In theory, it is not an unfair labor practice to refuse to negotiate with a union engaged in competition with the employer—unless, of course, the employer gave the union other reasons for refusing to negotiate.

The National Labor Relations Board (NLRB) has recognized the disqualification defense on limited occasions to relieve an employer of its bargaining duties with unions that have a conflict of interest. For example, in Bausch & Lomb Optical Co., 108 NLRB No. 1555 (1954), the Board ruled lawful an employer’s refusal to bargain with a union because the latter established a company that directly competed with the employer.

In a 3–0 decision released on October 17, 2016, the NLRB rejected a healthcare company’s argument that the union was disqualified from representing the bargaining unit because, among other grounds, the employer failed to present evidence that the union’s alleged conflict of interest prompted the employer’s refusal to bargain. Instead, the Board held the healthcare company to the reasons it expressly conveyed during the negotiations.

In Prime Healthcare Services-Encino, LLC, 364 NLRB No. 128 (2016), SEIU United Health Care Workers-West (UHW) filed unfair labor charges against two hospitals owned by Prime Healthcare Services (Prime) for failing to (1) continue paying anniversary step wage increases to unit employees after the contracts expired and (2) provide requested healthcare information. Prime argued that the wage increases did not survive contract expiration and that the requested information was irrelevant and demanded in bad faith. Further, the hospitals asserted that “they had no legal obligation to bargain with UHW at all, as the Union disqualified itself, forfeiting its statutory right to represent the unit employees at the hospitals, because of its strategic partnership with [one of] Prime’s competitor[s].”

With respect to the disqualification theory, UHW also represented employees at hospitals owned by Kaiser Permanente and was a member of the National Coalition of Kaiser-Permanente Unions. The coalition and Kaiser were parties to a labor-management partnership agreement wherein Kaiser agreed to fully integrate the participating unions into the company’s strategic decision-making process. In return, the participating unions agreed to assist Kaiser in “achieving and maintaining market leading competitive performance,” “expand[ing] [Kaiser’s] membership in current and new markets,” and “market[ing] [Kaiser] as the employer and care provider of choice,” including “to new and existing union groups.” To execute its objectives, the unions “agreed to ‘focus . . . on real external threats’ to Kaiser, including ‘competition.’”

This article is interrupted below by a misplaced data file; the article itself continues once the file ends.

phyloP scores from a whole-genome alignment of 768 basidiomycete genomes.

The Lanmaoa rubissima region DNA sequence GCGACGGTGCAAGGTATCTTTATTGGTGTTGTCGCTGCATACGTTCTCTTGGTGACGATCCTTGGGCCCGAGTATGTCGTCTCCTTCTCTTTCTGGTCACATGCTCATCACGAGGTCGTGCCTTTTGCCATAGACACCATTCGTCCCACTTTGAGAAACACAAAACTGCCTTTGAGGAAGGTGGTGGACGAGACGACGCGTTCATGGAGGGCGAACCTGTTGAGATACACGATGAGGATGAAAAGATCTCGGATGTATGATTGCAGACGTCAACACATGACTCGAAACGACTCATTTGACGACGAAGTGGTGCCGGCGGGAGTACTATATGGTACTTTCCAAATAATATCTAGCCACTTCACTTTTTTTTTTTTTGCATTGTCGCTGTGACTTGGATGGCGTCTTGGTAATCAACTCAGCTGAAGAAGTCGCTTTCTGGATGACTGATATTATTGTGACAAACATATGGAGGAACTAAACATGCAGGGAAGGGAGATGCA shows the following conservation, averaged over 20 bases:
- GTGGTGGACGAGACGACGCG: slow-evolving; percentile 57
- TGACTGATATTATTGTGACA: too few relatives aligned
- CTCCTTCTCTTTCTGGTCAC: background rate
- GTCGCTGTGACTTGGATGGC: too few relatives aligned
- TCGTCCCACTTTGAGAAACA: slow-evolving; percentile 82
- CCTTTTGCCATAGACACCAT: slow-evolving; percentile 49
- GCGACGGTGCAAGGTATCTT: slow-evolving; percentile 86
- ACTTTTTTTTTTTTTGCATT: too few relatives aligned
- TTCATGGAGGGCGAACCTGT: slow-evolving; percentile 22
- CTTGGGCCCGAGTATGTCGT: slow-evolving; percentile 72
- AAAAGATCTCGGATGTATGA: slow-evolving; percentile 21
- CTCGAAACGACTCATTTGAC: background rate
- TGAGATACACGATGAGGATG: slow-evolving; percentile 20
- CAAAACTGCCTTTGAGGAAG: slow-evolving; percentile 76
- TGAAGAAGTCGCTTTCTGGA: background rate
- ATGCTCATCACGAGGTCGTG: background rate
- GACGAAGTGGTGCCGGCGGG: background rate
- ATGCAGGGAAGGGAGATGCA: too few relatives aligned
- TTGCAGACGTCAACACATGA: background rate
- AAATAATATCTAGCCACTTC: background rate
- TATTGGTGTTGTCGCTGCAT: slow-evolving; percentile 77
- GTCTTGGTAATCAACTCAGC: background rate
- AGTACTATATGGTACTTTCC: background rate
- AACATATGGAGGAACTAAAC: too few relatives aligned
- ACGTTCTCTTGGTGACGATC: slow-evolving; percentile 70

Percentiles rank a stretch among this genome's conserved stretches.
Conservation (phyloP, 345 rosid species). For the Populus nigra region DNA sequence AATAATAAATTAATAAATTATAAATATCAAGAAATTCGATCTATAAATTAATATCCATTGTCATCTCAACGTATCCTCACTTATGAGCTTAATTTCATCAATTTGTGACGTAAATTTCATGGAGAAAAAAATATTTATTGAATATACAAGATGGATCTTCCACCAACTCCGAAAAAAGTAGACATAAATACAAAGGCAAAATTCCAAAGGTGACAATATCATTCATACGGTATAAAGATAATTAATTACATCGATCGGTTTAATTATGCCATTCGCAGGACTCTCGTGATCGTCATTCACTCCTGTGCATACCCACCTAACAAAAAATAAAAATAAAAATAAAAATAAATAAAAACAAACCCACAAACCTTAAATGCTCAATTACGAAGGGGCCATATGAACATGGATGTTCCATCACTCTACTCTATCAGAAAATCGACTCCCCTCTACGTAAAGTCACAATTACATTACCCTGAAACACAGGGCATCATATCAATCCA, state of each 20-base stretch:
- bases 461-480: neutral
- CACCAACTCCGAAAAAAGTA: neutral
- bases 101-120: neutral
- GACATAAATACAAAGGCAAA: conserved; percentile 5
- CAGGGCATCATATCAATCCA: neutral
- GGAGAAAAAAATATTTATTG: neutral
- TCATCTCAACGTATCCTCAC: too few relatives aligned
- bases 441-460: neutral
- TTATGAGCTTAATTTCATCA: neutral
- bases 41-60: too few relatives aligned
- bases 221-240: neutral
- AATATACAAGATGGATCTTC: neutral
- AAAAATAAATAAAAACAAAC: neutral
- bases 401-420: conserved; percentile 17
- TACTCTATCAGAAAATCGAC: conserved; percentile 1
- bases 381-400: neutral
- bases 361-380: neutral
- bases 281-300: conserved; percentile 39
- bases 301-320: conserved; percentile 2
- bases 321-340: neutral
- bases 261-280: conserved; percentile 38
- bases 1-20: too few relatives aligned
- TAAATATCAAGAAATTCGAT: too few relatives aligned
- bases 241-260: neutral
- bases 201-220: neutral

During the renegotiation period, Prime’s in-house labor counsel sent letters to the lead negotiator for UHW questioning whether the bargaining process had been compromised. Prime was concerned—based on the labor-management partnership agreement between Kaiser and the coalition—that UHW “might be working together with Kaiser to exclude Prime from the California healthcare market.” Acting on this concern, Prime requested information and documents regarding the relationship and communications between UHW and Kaiser. UHW ultimately denied the request. Months later, Prime filed an antitrust suit against SEIU, UHW, and Kaiser. Prime, however, neither filed an unfair labor practice charge with the NLRB nor unilaterally withdrew recognition from UHW.

The NLRB rejected Prime’s disqualification defense for several independent reasons. Assuming that the hospitals may assert such a defense, the Board found that Prime failed to show that the relationship between UHW and Kaiser warranted disqualification. The Board’s primary reason, however, was grounded upon estoppel.

According to the decision, “[Prime] failed to present any evidence that UHW’s asserted disqualifying conflict of interest and/or conduct had anything whatsoever to do with [Prime’s] alleged unlawful actions.” To demonstrate that the alleged conflict was merely pretext, the Board pointed out that, as to the anniversary step wage increases, the hospitals informed the unions that the increases would be discontinued due to Prime’s interpretation of the contract. With respect to the requested healthcare information, the opinion turned to Prime’s assertions to UHW that the request was irrelevant and made in bad faith. Neither reason relied upon UHW’s relationship with Kaiser.

Notably, the Board did consider that Prime at one point questioned and requested information from UHW about its relationship with Kaiser and even filed an antitrust action. However, the Board ultimately concluded that “there is no evidence that [Prime] ever actually asserted that UHW was disqualified from representing the unit employees.” Accordingly, “[Prime] cannot now assert as a defense . . . that they never had to recognize and bargain with UHW in the first place.” Essentially, because the hospitals conveyed to the unions other reasons for discontinuing the anniversary step wage increases and not producing the requested healthcare information, and never stated expressly that the relationship between UHW and Kaiser disqualified the former from representing Prime’s employees, Prime was estopped from asserting the disqualification argument.

Employers should be cognizant of the reasons they convey to union officials for their conduct during the negotiation process. Moreover, if an employer believes a union is competing with the employer’s business, and thus is disqualified from representing its employees, it should expressly state so. Mere inquiries, and even an antitrust lawsuit, appear to be insufficient.